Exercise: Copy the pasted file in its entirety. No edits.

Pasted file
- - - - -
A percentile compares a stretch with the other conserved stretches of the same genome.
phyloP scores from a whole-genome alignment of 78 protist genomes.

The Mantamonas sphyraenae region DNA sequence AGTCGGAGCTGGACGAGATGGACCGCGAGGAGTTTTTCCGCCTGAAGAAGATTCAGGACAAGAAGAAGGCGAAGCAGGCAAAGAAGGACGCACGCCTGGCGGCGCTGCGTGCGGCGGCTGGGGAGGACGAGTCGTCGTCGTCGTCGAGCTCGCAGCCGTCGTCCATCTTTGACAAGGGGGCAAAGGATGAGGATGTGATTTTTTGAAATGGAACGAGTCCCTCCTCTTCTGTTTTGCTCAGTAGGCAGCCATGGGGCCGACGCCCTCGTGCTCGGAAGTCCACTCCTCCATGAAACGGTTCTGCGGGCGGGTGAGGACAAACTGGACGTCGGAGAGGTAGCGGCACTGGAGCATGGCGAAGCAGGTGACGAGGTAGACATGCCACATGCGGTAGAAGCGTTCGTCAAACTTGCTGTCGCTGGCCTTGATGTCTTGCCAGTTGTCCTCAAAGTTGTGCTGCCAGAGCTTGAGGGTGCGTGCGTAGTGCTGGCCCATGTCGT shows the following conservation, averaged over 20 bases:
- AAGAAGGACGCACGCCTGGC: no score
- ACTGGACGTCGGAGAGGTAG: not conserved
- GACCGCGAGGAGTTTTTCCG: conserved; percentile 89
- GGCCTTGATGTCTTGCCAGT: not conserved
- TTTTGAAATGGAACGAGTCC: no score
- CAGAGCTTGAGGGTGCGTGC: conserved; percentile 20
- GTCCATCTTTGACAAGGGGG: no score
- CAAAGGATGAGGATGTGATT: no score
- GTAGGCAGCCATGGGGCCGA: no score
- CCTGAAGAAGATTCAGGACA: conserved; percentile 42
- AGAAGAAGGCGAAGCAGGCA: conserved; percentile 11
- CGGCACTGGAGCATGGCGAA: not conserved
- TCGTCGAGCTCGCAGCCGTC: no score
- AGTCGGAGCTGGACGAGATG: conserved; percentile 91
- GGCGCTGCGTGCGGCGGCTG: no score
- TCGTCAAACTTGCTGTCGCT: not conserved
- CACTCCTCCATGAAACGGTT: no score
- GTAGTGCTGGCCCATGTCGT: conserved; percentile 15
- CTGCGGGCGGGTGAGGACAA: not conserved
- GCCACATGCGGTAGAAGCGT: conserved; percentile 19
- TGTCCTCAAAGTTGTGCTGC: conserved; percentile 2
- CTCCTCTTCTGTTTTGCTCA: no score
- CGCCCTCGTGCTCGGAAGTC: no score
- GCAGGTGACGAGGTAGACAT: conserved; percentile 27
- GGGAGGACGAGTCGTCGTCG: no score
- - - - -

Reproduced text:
A percentile compares a stretch with the other conserved stretches of the same genome.
phyloP scores from a whole-genome alignment of 78 protist genomes.

The Mantamonas sphyraenae region DNA sequence AGTCGGAGCTGGACGAGATGGACCGCGAGGAGTTTTTCCGCCTGAAGAAGATTCAGGACAAGAAGAAGGCGAAGCAGGCAAAGAAGGACGCACGCCTGGCGGCGCTGCGTGCGGCGGCTGGGGAGGACGAGTCGTCGTCGTCGTCGAGCTCGCAGCCGTCGTCCATCTTTGACAAGGGGGCAAAGGATGAGGATGTGATTTTTTGAAATGGAACGAGTCCCTCCTCTTCTGTTTTGCTCAGTAGGCAGCCATGGGGCCGACGCCCTCGTGCTCGGAAGTCCACTCCTCCATGAAACGGTTCTGCGGGCGGGTGAGGACAAACTGGACGTCGGAGAGGTAGCGGCACTGGAGCATGGCGAAGCAGGTGACGAGGTAGACATGCCACATGCGGTAGAAGCGTTCGTCAAACTTGCTGTCGCTGGCCTTGATGTCTTGCCAGTTGTCCTCAAAGTTGTGCTGCCAGAGCTTGAGGGTGCGTGCGTAGTGCTGGCCCATGTCGT shows the following conservation, averaged over 20 bases:
- AAGAAGGACGCACGCCTGGC: no score
- ACTGGACGTCGGAGAGGTAG: not conserved
- GACCGCGAGGAGTTTTTCCG: conserved; percentile 89
- GGCCTTGATGTCTTGCCAGT: not conserved
- TTTTGAAATGGAACGAGTCC: no score
- CAGAGCTTGAGGGTGCGTGC: conserved; percentile 20
- GTCCATCTTTGACAAGGGGG: no score
- CAAAGGATGAGGATGTGATT: no score
- GTAGGCAGCCATGGGGCCGA: no score
- CCTGAAGAAGATTCAGGACA: conserved; percentile 42
- AGAAGAAGGCGAAGCAGGCA: conserved; percentile 11
- CGGCACTGGAGCATGGCGAA: not conserved
- TCGTCGAGCTCGCAGCCGTC: no score
- AGTCGGAGCTGGACGAGATG: conserved; percentile 91
- GGCGCTGCGTGCGGCGGCTG: no score
- TCGTCAAACTTGCTGTCGCT: not conserved
- CACTCCTCCATGAAACGGTT: no score
- GTAGTGCTGGCCCATGTCGT: conserved; percentile 15
- CTGCGGGCGGGTGAGGACAA: not conserved
- GCCACATGCGGTAGAAGCGT: conserved; percentile 19
- TGTCCTCAAAGTTGTGCTGC: conserved; percentile 2
- CTCCTCTTCTGTTTTGCTCA: no score
- CGCCCTCGTGCTCGGAAGTC: no score
- GCAGGTGACGAGGTAGACAT: conserved; percentile 27
- GGGAGGACGAGTCGTCGTCG: no score